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Ha-Soferet

This educated woman, living sometime between c. 1,000 and 928 B.C.E., may possibly be the earliest record of a female scribal tradition in Judaism.

HaSoferet, or Soferet, appears both in the Books of Ezra and Nechemiyah, as well as the apocryphal/deuterocanonical 1 Esdras. Her descendants are listed as some of those who returned to the Land of Israel from the Babylonian exile with Zerubbabel in the 10th century B.C.E.

According to Rashi, Ibn Ezra and the like, her occupation, and hence her name, was that of a scribe. She was a faithful servant of King Solomon as his copyist and she was not Jewish. Neither were her descendants. They were part of the ger toshav community, Gentiles who lived among us in the Land and who never converted. All they had to do was keep the Seven Noachide Laws (see RAMBAM, Melachim 6:1).

Ezra 2:55 states:
בְּנֵי עַבְדֵי שְׁלֹמֹה: בְּנֵי-סֹטַי בְּנֵי-הַסֹּפֶרֶת, בְּנֵי פְרוּדָא.
B’nei av’dey Sh’lomoh b’nei-Sotai b’nei-HaSoferet b’nei-Peruda:
“The descendants of Solomon’s slaves: The children of Sotai, the children of Ha-Soferet, the children of Peruda.”

Nechemyah 7:57 records:
בְּנֵי עַבְדֵי שְׁלֹמֹה: בְּנֵי סוֹטַי בְּנֵי-סֹפֶרֶת, בְּנֵי פְרִידָא.
B’nei av’dey Sh’lomoh b’nei-Sotai b’nei-Soferet b’nei-Perida.
“The descendants of Solomon’s slaves: the children of Sotai, the children of Soferet, the children of Perida.”

Savina Teubal, z”l, writes at great length in Sarah the Priestess: the First Matriarch of the Book of Genesis that female scribes were relatively common in that part of the world…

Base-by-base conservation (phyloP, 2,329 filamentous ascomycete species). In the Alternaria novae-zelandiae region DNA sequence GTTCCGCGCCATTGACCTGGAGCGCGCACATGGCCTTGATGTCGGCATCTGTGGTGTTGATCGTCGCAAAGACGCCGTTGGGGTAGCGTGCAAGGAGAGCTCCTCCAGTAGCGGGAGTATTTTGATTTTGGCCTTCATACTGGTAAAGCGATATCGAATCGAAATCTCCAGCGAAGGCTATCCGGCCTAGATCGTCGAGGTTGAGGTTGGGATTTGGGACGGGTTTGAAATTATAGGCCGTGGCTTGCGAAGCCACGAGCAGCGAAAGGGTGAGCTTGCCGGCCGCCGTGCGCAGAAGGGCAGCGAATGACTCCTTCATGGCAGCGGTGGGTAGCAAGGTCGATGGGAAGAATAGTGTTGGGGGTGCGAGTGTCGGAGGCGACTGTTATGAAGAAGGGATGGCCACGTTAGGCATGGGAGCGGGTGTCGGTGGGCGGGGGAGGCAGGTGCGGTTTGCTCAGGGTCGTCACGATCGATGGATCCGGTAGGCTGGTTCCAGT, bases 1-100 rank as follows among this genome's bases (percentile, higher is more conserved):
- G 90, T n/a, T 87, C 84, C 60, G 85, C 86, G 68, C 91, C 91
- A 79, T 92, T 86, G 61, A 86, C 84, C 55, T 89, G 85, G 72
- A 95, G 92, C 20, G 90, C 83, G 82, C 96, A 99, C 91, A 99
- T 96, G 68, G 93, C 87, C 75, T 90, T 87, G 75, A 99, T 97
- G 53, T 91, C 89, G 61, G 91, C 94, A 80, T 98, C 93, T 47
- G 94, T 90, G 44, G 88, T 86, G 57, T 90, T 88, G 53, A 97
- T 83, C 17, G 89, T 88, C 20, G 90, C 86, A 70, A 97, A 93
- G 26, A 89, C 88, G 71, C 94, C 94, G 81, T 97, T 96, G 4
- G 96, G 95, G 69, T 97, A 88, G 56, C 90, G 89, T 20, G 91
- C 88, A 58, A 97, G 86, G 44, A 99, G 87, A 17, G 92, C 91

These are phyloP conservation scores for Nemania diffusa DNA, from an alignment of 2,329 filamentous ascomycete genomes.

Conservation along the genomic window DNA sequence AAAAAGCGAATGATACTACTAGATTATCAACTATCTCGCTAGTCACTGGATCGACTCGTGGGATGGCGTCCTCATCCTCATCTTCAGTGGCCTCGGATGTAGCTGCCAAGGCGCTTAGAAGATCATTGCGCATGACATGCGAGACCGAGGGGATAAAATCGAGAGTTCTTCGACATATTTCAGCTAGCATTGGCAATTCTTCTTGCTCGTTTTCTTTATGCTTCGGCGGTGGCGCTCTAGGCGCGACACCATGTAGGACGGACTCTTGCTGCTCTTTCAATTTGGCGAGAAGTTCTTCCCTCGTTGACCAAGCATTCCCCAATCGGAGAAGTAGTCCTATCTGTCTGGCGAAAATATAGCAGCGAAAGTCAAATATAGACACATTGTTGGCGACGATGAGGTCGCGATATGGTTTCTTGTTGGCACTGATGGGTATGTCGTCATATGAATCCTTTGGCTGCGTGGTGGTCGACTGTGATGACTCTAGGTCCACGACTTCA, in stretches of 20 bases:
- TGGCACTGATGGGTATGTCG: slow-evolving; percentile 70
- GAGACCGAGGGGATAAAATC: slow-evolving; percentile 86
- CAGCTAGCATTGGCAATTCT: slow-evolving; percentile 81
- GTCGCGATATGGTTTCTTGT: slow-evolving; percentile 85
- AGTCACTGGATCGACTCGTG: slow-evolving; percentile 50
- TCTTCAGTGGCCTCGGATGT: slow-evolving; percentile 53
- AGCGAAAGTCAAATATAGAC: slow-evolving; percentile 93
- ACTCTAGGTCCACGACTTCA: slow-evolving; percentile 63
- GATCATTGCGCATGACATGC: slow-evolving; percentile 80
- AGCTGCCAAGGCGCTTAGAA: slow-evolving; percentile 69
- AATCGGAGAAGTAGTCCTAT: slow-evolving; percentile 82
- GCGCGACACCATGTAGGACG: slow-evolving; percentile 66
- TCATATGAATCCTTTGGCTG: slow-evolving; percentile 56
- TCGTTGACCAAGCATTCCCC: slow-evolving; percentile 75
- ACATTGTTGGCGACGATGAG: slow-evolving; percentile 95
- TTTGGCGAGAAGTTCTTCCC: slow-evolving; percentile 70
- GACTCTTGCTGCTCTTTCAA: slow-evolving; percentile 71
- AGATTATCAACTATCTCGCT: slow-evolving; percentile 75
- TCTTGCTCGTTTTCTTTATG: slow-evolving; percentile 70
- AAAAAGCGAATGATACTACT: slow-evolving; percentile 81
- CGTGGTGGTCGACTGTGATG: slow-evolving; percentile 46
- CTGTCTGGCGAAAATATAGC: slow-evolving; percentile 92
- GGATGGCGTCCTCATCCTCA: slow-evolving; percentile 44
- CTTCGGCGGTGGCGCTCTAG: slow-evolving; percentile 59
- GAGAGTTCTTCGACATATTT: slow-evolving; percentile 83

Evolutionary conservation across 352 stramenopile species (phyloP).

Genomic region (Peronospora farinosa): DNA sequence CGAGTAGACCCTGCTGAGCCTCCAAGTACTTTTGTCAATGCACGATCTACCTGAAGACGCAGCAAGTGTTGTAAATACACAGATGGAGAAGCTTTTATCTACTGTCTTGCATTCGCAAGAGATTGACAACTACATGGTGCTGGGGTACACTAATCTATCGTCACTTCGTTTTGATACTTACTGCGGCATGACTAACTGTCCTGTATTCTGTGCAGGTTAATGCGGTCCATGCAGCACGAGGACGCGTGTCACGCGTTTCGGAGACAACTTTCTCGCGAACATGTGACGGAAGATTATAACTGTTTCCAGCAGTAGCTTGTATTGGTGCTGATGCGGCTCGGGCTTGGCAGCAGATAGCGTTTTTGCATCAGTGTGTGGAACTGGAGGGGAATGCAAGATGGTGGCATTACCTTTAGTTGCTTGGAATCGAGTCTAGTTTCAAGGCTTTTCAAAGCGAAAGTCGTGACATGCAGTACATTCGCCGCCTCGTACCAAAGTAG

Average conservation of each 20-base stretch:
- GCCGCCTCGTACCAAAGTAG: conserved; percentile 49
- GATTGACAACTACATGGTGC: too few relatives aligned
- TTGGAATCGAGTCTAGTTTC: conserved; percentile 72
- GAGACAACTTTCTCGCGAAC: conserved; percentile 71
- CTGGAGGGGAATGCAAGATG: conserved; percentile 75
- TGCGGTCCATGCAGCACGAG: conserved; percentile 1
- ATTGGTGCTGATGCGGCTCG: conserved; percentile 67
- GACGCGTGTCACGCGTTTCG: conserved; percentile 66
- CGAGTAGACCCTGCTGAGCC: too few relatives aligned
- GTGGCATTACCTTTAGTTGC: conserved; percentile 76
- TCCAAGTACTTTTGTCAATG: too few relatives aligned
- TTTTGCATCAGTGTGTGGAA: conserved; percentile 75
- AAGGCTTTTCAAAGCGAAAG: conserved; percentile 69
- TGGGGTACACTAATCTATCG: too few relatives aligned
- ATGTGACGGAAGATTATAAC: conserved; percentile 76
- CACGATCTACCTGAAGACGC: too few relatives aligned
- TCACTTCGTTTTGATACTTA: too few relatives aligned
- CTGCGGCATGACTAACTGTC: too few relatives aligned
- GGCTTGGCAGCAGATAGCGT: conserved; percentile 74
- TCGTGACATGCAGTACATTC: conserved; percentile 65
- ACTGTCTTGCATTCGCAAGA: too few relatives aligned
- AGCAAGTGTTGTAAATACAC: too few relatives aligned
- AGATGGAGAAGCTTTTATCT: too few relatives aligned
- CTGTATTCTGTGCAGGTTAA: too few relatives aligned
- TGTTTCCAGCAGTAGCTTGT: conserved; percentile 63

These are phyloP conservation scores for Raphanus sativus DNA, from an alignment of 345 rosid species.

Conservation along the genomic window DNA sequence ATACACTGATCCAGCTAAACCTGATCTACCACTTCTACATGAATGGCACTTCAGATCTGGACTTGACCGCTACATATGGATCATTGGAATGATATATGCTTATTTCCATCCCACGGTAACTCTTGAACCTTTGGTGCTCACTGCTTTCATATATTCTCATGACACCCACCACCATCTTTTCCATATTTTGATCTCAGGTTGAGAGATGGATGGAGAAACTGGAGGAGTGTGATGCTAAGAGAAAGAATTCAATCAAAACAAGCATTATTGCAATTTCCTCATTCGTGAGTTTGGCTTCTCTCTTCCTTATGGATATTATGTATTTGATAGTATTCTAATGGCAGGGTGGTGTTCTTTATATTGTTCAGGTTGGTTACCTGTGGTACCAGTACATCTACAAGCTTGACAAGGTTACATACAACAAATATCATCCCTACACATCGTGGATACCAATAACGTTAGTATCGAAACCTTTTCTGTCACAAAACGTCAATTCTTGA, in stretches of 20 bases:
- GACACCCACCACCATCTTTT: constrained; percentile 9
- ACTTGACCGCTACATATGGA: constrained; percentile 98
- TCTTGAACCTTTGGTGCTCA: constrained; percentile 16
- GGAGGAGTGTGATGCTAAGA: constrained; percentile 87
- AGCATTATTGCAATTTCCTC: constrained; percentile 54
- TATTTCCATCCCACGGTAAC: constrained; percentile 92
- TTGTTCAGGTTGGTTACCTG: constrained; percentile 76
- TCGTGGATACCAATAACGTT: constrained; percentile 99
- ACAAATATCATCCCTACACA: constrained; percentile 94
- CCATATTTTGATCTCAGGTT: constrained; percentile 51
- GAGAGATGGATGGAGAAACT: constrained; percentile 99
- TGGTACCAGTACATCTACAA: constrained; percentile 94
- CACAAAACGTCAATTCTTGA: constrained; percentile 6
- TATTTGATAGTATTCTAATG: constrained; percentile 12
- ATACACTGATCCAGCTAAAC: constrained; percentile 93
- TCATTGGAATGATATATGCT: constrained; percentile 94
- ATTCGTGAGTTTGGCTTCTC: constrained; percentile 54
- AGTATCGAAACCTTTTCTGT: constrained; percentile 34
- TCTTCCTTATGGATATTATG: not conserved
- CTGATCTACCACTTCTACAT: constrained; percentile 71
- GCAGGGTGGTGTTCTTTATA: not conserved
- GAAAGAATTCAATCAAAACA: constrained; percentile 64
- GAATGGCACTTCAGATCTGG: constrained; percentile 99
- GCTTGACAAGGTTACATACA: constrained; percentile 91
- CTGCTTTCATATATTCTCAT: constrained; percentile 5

“The Scribe” (feminine) or “scribe” (feminine), from Hebrew spr, “to count, relate, account”, related to seper, “document, book” (Ezra 2:55; Nechemiyah 7:57).

Meaning literally “the female scribe” or “female scribe” (respectively), Hassophereth or Sophereth is the head of a family or guild whose descendants returned to Jerusalem from Babylonia during the Persian period (c. 538-400 B.C.E.), after the Babylonian exile. There is no reason to suppose that the reference is to a male guild; indeed, a relevant grammatical, and perhaps vocational, parallel is the female herald (mebasseret) in Isaiah 40:9. Thus we can presume a guild whose ancestor was a female scribe, especially since the presence of female scribes in Babylonia (whence this group came) is well attested. Scribes were skilled professionals whose duties may have included record keeping and related administrative tasks.

by Tamara Cohn Eskenazi, pages 91-92 of Women in Scripture: A Dictionary of Named and Unnamed Women in the Hebrew Bible, the Apocryphal/Deuterocanonical Books, and the New Testament by Carol Meyers, general editor and Toni Craven and Ross S. Kraemer associate editors

For further reading from Dr Tamara Cohn Eskenazi, see Out of the Shadows: Biblical Women in the Postexilic Era

Sources:

“Who’s Who in Tanakh: The complete biographical dictionary from Aaron to Zurishaddai” by David Mandel

“Ferdman’s Dictionary of the Bible” by David Noel Freedman, Editor-in Chief, Allen C. Myers, Associate Editor, and Astrid B. Beck, Managing Editor

“Women in Scripture: A Dictionary of Named and Unnamed Women in the Hebrew Bible, the Apocryphal/Deuterocanonical Books, and the New Testament” by Carol Meyers, general editor and Toni Craven and Ross S. Kraemer associate editors

מקראות גדולות

Hebrew courtesy Mechon-Mamre

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